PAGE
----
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How to Safely Store Corrosive Chemicals in the Workplace

Many Australian businesses have, or are in the process of developing, a COVID-Safe Plan to establish protocols for cleaning and disinfecting their workplace to minimise the risk of coronavirus transmission.

For many, this may mean the introduction of Class 8 corrosive chemicals into their work environment to meet their obligations around disinfecting a range of frequently touched surfaces.

For the occupational health and safety of your business, employees and the public The Australian Standard AS 3780-2008 and Australian Dangerous Goods (ADG) Code sets out the regulatory requirements for how hazardous and corrosive substances must be stored.

The expert team at iQSafety have put together this handy guide to storing corrosive chemicals to ensure your business safety and compliance.

What are Class 8 Corrosive Substances?

Defined in chapter 2.8 of the Australian Dangerous Goods Code

"Class 8 Corrosive substances are substances which, by chemical action, will cause irreversible damage to the skin, or, in the case of leakage, will materially damage, or even destroy, other goods or the means of transport."

Generally, Class 8 corrosives fall into two categories:

Acids: such as acetic acid, nitric acid, hydrochloric acid, sulfuric acid, hydrofluoric acid and chromic acid; or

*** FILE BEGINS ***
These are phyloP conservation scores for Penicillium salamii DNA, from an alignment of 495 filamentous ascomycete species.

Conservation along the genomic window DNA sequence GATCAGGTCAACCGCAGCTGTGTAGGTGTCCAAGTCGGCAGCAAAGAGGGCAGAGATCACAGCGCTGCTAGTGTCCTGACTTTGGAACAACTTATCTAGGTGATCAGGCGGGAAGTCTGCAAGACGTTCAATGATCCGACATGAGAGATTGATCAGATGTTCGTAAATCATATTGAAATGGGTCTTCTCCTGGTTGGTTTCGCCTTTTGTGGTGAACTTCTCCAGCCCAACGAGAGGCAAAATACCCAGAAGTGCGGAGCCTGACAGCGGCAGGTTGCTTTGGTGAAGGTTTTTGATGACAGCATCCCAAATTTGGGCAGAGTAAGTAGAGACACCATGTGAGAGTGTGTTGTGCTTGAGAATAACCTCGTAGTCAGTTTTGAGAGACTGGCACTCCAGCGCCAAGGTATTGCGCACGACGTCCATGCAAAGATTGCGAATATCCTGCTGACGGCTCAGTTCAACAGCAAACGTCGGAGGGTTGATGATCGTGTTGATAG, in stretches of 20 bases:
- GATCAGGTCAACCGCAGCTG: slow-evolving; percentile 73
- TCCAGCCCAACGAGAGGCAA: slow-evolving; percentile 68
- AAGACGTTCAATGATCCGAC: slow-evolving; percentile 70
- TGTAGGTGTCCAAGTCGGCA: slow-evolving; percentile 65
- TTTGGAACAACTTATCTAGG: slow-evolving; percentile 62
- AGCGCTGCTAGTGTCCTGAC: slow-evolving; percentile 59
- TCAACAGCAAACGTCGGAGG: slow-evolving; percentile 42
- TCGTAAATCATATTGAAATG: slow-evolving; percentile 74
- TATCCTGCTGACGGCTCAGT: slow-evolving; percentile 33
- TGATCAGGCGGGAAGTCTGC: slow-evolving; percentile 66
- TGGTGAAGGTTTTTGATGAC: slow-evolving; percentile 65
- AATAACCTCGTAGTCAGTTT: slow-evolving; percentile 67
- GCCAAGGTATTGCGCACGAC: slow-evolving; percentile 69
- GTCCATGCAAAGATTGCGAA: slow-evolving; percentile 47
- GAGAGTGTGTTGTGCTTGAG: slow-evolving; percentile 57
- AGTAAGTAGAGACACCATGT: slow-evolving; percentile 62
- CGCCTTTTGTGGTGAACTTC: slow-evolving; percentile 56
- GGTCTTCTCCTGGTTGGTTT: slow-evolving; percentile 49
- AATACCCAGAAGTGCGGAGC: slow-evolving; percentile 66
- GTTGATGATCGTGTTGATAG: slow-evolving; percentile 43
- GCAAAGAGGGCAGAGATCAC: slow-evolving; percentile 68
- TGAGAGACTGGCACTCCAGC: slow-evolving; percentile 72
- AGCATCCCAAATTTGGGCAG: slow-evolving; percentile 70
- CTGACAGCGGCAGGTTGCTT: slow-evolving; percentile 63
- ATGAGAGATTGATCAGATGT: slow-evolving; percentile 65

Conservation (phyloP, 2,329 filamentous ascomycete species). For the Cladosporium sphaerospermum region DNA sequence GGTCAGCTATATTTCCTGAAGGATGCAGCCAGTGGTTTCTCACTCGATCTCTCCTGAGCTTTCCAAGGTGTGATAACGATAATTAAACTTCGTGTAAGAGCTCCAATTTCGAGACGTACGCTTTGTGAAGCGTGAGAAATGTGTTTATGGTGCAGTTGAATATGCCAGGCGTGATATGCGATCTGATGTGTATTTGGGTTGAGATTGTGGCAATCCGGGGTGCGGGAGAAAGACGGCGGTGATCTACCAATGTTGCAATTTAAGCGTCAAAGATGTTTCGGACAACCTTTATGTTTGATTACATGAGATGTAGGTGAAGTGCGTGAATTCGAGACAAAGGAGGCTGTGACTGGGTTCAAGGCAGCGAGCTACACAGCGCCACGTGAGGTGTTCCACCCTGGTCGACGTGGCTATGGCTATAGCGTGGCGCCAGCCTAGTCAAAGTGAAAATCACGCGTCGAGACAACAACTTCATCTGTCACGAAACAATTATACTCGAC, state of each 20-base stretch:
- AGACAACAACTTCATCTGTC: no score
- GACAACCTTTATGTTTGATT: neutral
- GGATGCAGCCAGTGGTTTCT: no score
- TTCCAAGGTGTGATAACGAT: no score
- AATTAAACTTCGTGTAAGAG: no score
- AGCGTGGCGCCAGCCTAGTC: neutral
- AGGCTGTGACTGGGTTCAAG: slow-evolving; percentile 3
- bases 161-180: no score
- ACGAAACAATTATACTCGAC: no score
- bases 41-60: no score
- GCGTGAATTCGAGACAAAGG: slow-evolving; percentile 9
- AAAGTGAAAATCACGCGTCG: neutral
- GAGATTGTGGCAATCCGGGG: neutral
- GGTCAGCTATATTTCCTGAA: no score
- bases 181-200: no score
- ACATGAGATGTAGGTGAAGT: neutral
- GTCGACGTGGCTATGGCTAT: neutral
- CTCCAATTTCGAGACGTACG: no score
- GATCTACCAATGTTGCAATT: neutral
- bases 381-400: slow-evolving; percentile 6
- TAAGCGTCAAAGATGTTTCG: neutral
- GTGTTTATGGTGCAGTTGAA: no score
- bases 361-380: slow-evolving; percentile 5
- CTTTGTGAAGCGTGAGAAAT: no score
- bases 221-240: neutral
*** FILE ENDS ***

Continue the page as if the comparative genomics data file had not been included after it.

Bases: such as ammonium hydroxide, sodium hydroxide (caustic soda) and potassium hydroxide (caustic potash).

Acids, bases (including caustics or alkalis), and other corrosive chemicals are found in almost every workplace.

Because of the potential of these substances to cause significant harm to people, property and the environment, they must be stored, handled and disposed of in a safe and compliant manner.

Storing Class 8 Corrosive Substances

  • Identify corrosive products and volume for storage, start by conducting a workplace chemical audit and set aside any chemical product containers that have a Class 8 Corrosive symbol on the supplier label. [include image]
  • Inspect all existing and incoming containers of corrosives to ensure they are clearly and correctly labelled, in their original undamaged supplier container and can be tightly closed when not in use. Never accept delivery of, or attempt to store, defective containers and never open a Class 8 container that appears to be bulging.
  • Download, print, read and file a copy of the Material Safety Data Sheets (MSDSs) for every Class 8 corrosive substance identified. Your MSDS folder needs to be readily available to everyone who may work with corrosives, so they are aware of the hazards and how to handle them safely.